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Press Release Images: Opportunity
19-Jan-2007
 
This color sketch shows a red zone on the right with a scalloped edge facing toward the rover. To the left of the red, or danger, zone is a blue line, or path, moving from the center of the image upward toward the right. At both ends of the line is a blue square that represents the rover at the beginning and the end of the path. A broad green swath, or safe zone, straddles the blue line directly in front of the rover.
Rovers Get New Driving Capability (Animation)

Until recently, NASA's two Mars rovers, Spirit and Opportunity, could figure only one or two steps ahead in planning a path and driving on their own. New software uploaded to the rovers onboard computers now enables them to look ahead and plan a path to a spot 50 meters (164 feet) away, evading obstacles along the way. With this software, called "Field D-Star" path planner and developed at Carnegie Mellon University, Pittsburgh, the rovers could find their way out of a maze.

Opportunity ran the first test of its smarter autonomous driving capability on the rover's 1,014th sol, or Martian day (Nov. 30, 2006). This animation uses color codings to depict that drive. Red areas are "keep-out" zones established by human rover drivers to prevent Opportunity from getting too close to the edge of "Victoria Crater." White represents unknown areas. Green represents areas that would be safe to traverse based on stereo images taken by the rover's navigation cameras. The moving purple diamond represents Opportunity itself. The blue line is the most efficient path to the desired destination. During this particular 10.5-meter (34-foot) drive, Opportunity's new software was still only a backseat driver, watching what happened and making plans but letting the rest of the system handle the driving. The rover still relied on the one-step-ahead system it had been using before getting the new software. Future tests will put the software directly in the driver's seat. So far, tests have been successful.

Image credit: NASA/JPL-Caltech/CMU
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Rovers Get New Driving Capability (Still Image). Opportunity ran the first test of its smarter autonomous driving capability on the rover's 1,014th sol, or Martian day (Nov. 30, 2006). This still image uses color codings to depict that drive.   Browse Image (36 kB)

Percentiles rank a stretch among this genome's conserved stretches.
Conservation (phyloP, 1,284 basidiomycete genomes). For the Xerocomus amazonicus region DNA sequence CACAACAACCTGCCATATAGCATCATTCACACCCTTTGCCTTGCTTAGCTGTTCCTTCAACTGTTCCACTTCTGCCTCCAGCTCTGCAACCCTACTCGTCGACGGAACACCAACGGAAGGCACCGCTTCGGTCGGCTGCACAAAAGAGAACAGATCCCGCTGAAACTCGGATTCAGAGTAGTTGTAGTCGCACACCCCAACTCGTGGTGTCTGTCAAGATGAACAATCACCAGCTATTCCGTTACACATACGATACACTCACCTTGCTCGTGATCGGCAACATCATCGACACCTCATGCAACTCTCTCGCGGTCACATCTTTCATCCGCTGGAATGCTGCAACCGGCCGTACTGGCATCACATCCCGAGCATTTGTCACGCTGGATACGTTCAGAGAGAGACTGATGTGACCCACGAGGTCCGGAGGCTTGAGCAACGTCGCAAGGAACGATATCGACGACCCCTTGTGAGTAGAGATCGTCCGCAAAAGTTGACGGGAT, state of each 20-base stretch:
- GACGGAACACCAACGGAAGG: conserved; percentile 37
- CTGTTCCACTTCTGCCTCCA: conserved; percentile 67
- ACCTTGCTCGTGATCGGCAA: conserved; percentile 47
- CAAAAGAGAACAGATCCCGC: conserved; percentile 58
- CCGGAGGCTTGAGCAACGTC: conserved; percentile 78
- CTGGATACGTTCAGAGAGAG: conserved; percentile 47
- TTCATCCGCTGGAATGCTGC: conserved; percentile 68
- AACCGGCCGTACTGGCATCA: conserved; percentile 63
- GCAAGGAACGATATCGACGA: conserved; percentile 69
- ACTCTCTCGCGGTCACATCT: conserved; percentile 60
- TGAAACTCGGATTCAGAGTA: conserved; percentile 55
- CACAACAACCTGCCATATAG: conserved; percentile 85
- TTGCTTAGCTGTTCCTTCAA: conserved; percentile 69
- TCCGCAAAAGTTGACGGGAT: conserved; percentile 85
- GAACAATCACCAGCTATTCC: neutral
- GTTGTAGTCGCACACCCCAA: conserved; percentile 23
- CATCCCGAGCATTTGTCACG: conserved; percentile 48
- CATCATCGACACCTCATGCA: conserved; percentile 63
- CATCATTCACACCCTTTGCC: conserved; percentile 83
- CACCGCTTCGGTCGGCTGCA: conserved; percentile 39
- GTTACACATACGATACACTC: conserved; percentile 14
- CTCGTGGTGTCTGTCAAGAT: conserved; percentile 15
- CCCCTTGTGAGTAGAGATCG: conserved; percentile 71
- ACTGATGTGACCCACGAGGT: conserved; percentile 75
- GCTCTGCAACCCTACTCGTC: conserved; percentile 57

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This color orbital view shows the animation, described above, superimposed on a color orbital view of Victoria Crater. To the right of the Opportunity rover are the jagged rim and steep cliffs of the crater wall. To the left is a flat, sandy plain.
Rovers Get New Driving Capability (Site of Test)

Until recently, NASA's two Mars rovers, Spirit and Opportunity, could figure only one or two steps ahead in planning a path and driving on their own. New software uploaded to the rovers onboard computers now enables them to look ahead and plan a path to a spot 50 meters (164 feet) away, evading obstacles along the way. With this software, called "Field D-Star" path planner and developed at Carnegie Mellon University, Pittsburgh, the rovers could find their way out of a maze.

Opportunity ran the first test of its smarter autonomous driving capability on the rover's 1,014th sol, or Martian day (Nov. 30, 2006). This overhead view shows the site of the test. The rover's software path (inside the blue box) is superimposed upon an image taken by NASA's Mars Reconnaissance Orbiter, a portion of image PIA08813. Around the rover are the sands of Meridiani Planum; "Victoria Crater" is on the right. Red areas are "keep-out" zones established by human rover drivers to prevent Opportunity from getting too close to the edge of the crater. Green represents areas that would be safe to traverse based on stereo images taken by the rover's navigation cameras. The purple diamond represents Opportunity and the blue diamond the destination. The blue line is the most efficient path to the desired destination.

During this particular 10.5-meter (34-foot) drive, Opportunity's new software was still only a backseat driver, watching what happened and making plans but letting the rest of the system handle the driving. The rover still relied on the one-step-ahead system it had been using before getting the new software. Future tests will put the software directly in the driver's seat. So far, tests have been successful.

Image credit: NASA/JPL-Caltech/Univ. of Arizona/CMU
Browse Image | Medium Image (238 kB) | Large (2.3 MB)
Full-Res (NASA's Planetary Photojournal)

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